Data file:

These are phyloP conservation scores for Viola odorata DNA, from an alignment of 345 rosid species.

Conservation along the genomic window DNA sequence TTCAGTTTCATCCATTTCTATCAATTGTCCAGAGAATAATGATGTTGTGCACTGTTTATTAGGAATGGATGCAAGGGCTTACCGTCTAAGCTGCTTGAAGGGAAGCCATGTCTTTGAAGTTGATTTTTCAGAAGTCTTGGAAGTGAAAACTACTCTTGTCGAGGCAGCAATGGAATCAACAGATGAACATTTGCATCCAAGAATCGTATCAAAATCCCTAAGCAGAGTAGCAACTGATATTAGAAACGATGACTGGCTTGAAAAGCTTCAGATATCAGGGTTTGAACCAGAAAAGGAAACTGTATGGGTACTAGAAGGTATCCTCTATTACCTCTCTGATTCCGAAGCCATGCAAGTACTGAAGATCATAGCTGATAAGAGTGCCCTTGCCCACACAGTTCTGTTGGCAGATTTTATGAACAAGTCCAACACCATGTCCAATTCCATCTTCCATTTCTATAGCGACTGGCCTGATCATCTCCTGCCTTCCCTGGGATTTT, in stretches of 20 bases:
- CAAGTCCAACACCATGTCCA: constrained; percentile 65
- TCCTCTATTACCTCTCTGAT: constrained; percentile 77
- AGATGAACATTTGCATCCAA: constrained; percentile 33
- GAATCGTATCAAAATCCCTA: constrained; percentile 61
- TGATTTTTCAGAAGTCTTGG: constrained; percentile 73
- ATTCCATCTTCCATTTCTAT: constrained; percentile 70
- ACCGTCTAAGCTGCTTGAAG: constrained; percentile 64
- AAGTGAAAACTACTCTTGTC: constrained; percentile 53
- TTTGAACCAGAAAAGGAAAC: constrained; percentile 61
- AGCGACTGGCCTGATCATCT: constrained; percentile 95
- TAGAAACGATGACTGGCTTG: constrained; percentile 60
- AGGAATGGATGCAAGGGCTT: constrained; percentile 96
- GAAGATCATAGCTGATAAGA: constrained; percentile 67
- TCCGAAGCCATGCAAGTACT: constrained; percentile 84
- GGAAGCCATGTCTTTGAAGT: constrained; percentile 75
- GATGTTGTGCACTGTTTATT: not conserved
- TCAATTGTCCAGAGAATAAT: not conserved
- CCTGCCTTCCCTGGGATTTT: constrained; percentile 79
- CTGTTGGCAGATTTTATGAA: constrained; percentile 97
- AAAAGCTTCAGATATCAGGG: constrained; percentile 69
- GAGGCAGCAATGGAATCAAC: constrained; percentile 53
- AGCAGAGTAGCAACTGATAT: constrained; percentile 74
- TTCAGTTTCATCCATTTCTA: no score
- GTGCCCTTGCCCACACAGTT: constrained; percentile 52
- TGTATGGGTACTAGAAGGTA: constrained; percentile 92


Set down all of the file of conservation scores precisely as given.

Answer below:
These are phyloP conservation scores for Viola odorata DNA, from an alignment of 345 rosid species.

Conservation along the genomic window DNA sequence TTCAGTTTCATCCATTTCTATCAATTGTCCAGAGAATAATGATGTTGTGCACTGTTTATTAGGAATGGATGCAAGGGCTTACCGTCTAAGCTGCTTGAAGGGAAGCCATGTCTTTGAAGTTGATTTTTCAGAAGTCTTGGAAGTGAAAACTACTCTTGTCGAGGCAGCAATGGAATCAACAGATGAACATTTGCATCCAAGAATCGTATCAAAATCCCTAAGCAGAGTAGCAACTGATATTAGAAACGATGACTGGCTTGAAAAGCTTCAGATATCAGGGTTTGAACCAGAAAAGGAAACTGTATGGGTACTAGAAGGTATCCTCTATTACCTCTCTGATTCCGAAGCCATGCAAGTACTGAAGATCATAGCTGATAAGAGTGCCCTTGCCCACACAGTTCTGTTGGCAGATTTTATGAACAAGTCCAACACCATGTCCAATTCCATCTTCCATTTCTATAGCGACTGGCCTGATCATCTCCTGCCTTCCCTGGGATTTT, in stretches of 20 bases:
- CAAGTCCAACACCATGTCCA: constrained; percentile 65
- TCCTCTATTACCTCTCTGAT: constrained; percentile 77
- AGATGAACATTTGCATCCAA: constrained; percentile 33
- GAATCGTATCAAAATCCCTA: constrained; percentile 61
- TGATTTTTCAGAAGTCTTGG: constrained; percentile 73
- ATTCCATCTTCCATTTCTAT: constrained; percentile 70
- ACCGTCTAAGCTGCTTGAAG: constrained; percentile 64
- AAGTGAAAACTACTCTTGTC: constrained; percentile 53
- TTTGAACCAGAAAAGGAAAC: constrained; percentile 61
- AGCGACTGGCCTGATCATCT: constrained; percentile 95
- TAGAAACGATGACTGGCTTG: constrained; percentile 60
- AGGAATGGATGCAAGGGCTT: constrained; percentile 96
- GAAGATCATAGCTGATAAGA: constrained; percentile 67
- TCCGAAGCCATGCAAGTACT: constrained; percentile 84
- GGAAGCCATGTCTTTGAAGT: constrained; percentile 75
- GATGTTGTGCACTGTTTATT: not conserved
- TCAATTGTCCAGAGAATAAT: not conserved
- CCTGCCTTCCCTGGGATTTT: constrained; percentile 79
- CTGTTGGCAGATTTTATGAA: constrained; percentile 97
- AAAAGCTTCAGATATCAGGG: constrained; percentile 69
- GAGGCAGCAATGGAATCAAC: constrained; percentile 53
- AGCAGAGTAGCAACTGATAT: constrained; percentile 74
- TTCAGTTTCATCCATTTCTA: no score
- GTGCCCTTGCCCACACAGTT: constrained; percentile 52
- TGTATGGGTACTAGAAGGTA: constrained; percentile 92